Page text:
Presentation Title

Video Modeling for Individuals with Autism Spectrum Disorders during Maker Activities

Location

Guzman 104

Start Date

4-19-2018 3:40 PM

End Date

4-19-2018 3:55 PM

Department

Occupational Therapy

Student Type

Graduate

Faculty Mentor

Laura Hess, OTR/L Ph.D.

Presentation Format

Oral Presentation

Abstract/Description

Individuals with disabilities “are not only capable and competent designers, but have unique problems that the Maker Movement is primed to help solve” (Hansen, Hansen, Hall, Fixler, & Harlow, 2017, p. 4). The Maker Movement encourages people to choose and make projects that meet their individual needs and interests (Hoover, 2014). The Maker Movement has potential to teach vocational skills supporting occupations for people with disabilities. Adults with Autism Spectrum Disorder (ASD) are underemployed and would benefit from evidence-based interventions to develop vocational skills. About 36% of adults with intellectual disabilities and only 28% of adults with ASD are employed or are enrolled in continuing education (Burke et al., 2013). Video modeling (VM) is an evidence based form of assistive technology (AT) that supports individuals with ASD to learn new tasks and behaviors, understand expectations, predict scheduled events, and improve overall learning (Murray & Noland, 2012; West, 2008). We assert that VM can support adults with ASD engage in maker tasks and develop vocational skills.

Missing from current literature are the unique perspectives from individuals with ASD and service providers on using VM to participate in maker tasks (Miele, 2017). Our research aims to examine the lived experiences of individuals with ASD using VM while engaging in maker tasks. The lived experiences and perspectives of the individual with ASD and their service providers will be analyzed through qualitative research and interview methods, while the effectiveness of VM for maker tasks will be examined via on-site data collection and quantitative analysis.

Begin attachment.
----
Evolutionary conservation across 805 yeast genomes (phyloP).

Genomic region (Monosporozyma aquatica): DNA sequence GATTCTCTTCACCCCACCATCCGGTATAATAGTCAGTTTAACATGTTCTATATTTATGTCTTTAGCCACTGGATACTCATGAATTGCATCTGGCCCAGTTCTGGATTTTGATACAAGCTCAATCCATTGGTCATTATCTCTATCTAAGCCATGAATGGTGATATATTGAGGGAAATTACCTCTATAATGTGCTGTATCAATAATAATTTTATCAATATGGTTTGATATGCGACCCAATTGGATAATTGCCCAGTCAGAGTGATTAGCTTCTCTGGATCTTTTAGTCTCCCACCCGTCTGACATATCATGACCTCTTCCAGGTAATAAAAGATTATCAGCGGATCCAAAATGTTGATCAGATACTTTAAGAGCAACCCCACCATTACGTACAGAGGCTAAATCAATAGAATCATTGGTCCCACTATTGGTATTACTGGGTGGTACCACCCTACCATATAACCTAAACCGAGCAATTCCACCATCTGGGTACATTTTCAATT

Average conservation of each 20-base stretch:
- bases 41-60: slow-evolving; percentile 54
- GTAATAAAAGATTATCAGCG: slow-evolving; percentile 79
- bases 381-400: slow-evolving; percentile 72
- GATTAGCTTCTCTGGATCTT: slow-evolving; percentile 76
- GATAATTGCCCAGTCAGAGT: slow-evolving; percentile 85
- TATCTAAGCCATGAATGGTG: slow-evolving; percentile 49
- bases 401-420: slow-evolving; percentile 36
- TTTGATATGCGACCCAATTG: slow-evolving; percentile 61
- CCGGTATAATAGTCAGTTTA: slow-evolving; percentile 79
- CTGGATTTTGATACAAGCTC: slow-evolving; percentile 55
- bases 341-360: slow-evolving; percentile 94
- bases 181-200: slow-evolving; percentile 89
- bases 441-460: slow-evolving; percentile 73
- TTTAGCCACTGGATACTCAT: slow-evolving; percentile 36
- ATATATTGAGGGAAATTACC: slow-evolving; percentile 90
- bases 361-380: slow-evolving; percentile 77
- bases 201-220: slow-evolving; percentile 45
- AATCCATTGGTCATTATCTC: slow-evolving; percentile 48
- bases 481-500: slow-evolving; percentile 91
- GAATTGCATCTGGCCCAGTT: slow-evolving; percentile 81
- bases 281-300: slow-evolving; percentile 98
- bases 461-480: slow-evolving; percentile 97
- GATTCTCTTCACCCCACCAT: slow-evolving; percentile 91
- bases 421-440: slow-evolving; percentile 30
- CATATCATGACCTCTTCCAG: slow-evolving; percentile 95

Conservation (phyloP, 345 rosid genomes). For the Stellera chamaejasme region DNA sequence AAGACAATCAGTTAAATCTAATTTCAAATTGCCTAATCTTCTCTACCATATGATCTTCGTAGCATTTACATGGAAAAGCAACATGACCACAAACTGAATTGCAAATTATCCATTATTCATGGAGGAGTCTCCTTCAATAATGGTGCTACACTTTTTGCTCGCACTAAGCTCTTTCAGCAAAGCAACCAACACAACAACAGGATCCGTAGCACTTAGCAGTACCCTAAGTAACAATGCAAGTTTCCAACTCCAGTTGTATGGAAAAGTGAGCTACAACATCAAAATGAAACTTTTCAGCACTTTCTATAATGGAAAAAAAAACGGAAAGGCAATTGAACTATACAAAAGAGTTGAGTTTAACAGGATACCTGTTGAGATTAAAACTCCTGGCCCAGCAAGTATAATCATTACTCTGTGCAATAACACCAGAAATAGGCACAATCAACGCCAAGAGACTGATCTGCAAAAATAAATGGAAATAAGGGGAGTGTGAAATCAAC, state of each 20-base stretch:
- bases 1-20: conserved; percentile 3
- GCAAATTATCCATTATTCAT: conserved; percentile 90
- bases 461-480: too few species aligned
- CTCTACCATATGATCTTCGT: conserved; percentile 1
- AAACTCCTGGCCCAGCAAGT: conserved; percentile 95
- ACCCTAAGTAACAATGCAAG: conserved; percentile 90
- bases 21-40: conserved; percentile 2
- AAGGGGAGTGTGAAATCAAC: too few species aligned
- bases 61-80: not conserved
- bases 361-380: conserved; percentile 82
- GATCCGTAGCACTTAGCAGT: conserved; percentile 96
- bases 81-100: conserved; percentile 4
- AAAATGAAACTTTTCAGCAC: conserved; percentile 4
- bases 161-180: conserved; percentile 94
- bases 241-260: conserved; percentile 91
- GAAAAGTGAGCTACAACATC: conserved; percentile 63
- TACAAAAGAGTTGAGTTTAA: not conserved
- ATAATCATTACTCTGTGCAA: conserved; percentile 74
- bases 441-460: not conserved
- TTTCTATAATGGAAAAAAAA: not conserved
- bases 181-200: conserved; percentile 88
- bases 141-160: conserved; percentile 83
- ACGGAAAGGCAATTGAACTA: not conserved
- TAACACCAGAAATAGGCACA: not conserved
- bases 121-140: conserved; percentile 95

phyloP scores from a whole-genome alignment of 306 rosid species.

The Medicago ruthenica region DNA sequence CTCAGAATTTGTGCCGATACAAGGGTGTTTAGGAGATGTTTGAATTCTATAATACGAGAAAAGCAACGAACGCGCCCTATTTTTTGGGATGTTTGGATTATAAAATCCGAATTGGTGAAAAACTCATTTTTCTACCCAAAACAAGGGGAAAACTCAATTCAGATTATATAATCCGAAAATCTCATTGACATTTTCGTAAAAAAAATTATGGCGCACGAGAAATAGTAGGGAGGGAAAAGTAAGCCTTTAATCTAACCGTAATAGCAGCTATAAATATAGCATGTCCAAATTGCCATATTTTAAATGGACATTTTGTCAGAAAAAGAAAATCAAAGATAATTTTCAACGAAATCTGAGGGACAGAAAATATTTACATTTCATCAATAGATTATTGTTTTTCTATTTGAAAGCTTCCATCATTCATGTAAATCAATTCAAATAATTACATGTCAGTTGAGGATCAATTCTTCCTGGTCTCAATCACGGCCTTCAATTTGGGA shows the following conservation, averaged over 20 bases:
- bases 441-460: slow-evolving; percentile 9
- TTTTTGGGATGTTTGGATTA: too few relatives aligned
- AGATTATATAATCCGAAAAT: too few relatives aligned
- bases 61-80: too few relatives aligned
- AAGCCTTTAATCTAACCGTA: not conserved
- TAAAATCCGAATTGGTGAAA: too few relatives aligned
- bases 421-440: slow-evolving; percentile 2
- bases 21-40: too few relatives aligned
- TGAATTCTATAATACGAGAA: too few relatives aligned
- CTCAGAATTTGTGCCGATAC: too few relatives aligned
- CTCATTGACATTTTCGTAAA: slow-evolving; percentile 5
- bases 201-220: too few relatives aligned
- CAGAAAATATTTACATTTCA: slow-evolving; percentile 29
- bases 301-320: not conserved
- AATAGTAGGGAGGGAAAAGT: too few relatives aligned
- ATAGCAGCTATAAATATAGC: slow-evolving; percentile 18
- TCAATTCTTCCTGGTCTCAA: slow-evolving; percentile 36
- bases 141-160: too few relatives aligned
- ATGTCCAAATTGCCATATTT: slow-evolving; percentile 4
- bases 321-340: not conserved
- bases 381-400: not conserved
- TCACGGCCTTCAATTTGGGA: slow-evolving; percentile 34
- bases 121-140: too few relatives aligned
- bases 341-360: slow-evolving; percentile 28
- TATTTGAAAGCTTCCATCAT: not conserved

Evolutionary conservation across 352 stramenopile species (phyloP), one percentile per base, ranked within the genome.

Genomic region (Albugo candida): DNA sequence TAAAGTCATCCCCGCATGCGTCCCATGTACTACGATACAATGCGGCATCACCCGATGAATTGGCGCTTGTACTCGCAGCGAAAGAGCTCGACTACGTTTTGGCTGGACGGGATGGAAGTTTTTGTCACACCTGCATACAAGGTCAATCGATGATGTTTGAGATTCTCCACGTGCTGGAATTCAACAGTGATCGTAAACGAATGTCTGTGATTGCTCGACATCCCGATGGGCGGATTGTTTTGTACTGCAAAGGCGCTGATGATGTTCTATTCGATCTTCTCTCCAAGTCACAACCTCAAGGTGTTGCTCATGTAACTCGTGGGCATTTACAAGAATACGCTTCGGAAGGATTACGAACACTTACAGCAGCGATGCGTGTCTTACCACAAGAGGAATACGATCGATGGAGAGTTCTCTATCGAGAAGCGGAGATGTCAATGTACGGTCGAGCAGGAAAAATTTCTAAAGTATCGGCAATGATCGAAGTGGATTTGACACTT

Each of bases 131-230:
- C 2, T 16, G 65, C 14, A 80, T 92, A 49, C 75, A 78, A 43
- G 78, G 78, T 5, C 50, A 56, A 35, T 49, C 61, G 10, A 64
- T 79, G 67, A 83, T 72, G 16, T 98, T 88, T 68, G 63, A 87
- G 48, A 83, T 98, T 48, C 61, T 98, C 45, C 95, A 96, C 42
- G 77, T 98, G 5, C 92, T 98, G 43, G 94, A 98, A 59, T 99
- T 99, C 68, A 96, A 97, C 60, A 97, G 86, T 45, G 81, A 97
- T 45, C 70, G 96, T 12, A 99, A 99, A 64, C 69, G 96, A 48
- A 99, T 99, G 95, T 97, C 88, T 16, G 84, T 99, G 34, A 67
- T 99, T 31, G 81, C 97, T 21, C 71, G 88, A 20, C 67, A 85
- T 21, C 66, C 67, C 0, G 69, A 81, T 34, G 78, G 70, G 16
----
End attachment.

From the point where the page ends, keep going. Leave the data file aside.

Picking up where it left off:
Comments

Sponsored by Citizen Scientist John Wick, and Phoenix Rising Resources, LLC

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Apr 19th, 3:40 PM Apr 19th, 3:55 PM

Video Modeling for Individuals with Autism Spectrum Disorders during Maker Activities

Guzman 104

Individuals with disabilities “are not only capable and competent designers, but have unique problems that the Maker Movement is primed to help solve” (Hansen, Hansen, Hall, Fixler, & Harlow, 2017, p. 4). The Maker Movement encourages people to choose and make projects that meet their individual needs and interests (Hoover, 2014). The Maker Movement has potential to teach vocational skills supporting occupations for people with disabilities. Adults with Autism Spectrum Disorder (ASD) are underemployed and would benefit from evidence-based interventions to develop vocational skills. About 36% of adults with intellectual disabilities and only 28% of adults with ASD are employed or are enrolled in continuing education (Burke et al., 2013). Video modeling (VM) is an evidence based form of assistive technology (AT) that supports individuals with ASD to learn new tasks and behaviors, understand expectations, predict scheduled events, and improve overall learning (Murray & Noland, 2012; West, 2008). We assert that VM can support adults with ASD engage in maker tasks and develop vocational skills.

Missing from current literature are the unique perspectives from individuals with ASD and service providers on using VM to participate in maker tasks (Miele, 2017). Our research aims to examine the lived experiences of individuals with ASD using VM while engaging in maker tasks. The lived experiences and perspectives of the individual with ASD and their service providers will be analyzed through qualitative research and interview methods, while the effectiveness of VM for maker tasks will be examined via on-site data collection and quantitative analysis.